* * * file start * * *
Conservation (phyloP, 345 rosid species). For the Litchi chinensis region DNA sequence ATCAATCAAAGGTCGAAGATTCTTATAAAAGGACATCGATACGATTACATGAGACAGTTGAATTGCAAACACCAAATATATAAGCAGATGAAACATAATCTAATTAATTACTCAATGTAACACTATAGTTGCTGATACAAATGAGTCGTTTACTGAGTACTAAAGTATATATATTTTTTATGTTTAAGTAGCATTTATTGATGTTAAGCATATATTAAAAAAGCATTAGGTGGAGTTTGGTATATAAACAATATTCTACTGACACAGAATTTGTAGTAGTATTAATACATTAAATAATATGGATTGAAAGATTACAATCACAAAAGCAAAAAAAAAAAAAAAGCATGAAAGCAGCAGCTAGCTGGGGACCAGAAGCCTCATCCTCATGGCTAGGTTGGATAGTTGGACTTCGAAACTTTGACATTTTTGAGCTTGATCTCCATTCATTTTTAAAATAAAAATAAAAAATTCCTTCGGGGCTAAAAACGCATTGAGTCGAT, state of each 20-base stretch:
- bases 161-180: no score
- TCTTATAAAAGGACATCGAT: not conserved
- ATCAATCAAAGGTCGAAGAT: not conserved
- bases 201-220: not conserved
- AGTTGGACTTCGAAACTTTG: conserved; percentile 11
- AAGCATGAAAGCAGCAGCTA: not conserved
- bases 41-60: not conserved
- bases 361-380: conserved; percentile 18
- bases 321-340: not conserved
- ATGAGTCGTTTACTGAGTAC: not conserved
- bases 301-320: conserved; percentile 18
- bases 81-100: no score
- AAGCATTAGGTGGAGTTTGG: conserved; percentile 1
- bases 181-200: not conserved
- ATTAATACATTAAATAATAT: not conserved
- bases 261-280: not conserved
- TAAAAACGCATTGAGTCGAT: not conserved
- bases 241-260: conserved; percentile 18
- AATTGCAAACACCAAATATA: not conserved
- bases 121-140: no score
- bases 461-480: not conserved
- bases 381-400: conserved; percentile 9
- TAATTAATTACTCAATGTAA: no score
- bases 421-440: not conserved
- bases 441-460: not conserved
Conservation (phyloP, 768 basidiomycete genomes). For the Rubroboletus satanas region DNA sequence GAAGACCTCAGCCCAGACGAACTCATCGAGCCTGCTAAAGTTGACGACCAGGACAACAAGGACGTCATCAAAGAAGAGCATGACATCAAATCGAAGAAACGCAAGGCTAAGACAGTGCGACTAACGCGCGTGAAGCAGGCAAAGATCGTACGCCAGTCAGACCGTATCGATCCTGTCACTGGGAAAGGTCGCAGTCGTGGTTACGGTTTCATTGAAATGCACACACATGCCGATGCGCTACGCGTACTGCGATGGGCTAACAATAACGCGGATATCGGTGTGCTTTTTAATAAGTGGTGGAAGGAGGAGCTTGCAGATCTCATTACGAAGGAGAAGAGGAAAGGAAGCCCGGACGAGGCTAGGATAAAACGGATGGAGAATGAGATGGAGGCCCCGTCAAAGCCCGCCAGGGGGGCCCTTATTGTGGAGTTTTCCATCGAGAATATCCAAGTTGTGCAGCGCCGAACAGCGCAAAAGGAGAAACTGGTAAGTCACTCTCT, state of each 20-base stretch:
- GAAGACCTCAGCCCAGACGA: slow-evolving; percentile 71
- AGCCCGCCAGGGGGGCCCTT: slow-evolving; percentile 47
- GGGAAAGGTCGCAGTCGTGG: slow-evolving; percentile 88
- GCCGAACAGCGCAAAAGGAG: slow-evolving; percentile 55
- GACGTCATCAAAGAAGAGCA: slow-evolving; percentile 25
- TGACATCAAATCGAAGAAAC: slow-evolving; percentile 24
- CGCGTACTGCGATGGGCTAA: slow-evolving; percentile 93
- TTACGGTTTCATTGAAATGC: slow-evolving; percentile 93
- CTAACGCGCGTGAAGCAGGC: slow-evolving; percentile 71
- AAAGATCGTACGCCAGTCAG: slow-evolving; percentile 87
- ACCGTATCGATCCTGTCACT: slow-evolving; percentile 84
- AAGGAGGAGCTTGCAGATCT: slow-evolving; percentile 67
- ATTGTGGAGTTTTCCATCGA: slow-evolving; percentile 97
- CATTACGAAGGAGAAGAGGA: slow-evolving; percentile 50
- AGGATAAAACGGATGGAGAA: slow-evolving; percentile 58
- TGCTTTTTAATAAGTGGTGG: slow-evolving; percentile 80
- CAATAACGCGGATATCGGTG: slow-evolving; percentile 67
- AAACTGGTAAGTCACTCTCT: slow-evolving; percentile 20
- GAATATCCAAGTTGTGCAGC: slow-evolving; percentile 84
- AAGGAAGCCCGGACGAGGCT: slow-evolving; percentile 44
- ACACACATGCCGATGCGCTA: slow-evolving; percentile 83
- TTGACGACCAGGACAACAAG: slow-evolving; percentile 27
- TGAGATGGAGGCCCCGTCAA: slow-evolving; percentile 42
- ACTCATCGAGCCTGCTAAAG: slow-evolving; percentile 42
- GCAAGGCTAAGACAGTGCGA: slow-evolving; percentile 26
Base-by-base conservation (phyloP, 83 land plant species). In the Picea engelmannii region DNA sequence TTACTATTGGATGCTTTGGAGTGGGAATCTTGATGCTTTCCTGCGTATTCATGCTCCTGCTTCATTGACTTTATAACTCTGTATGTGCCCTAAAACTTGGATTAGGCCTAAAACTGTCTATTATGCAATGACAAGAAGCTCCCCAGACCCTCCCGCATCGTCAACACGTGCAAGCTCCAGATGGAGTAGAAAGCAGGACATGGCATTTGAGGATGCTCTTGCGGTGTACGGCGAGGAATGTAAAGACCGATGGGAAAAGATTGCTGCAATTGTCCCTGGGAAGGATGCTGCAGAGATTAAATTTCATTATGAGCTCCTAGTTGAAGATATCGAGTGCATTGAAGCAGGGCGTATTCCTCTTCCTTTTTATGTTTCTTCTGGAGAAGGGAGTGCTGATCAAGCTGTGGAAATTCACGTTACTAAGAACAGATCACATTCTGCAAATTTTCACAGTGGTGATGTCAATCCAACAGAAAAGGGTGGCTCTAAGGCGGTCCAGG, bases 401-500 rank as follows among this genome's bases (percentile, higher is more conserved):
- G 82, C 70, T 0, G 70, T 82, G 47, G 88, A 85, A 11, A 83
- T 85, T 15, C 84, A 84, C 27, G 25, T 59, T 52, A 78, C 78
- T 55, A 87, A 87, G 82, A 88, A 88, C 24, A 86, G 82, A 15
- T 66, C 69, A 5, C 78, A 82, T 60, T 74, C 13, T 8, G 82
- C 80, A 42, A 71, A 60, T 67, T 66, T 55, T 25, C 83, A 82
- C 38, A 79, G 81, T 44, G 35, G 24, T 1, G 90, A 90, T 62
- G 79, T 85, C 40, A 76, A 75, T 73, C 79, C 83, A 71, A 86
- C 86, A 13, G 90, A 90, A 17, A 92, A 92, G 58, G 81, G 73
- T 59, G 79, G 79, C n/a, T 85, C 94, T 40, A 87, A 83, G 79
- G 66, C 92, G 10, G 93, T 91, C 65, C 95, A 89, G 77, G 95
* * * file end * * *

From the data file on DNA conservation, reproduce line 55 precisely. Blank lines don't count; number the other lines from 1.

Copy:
- T 85, T 15, C 84, A 84, C 27, G 25, T 59, T 52, A 78, C 78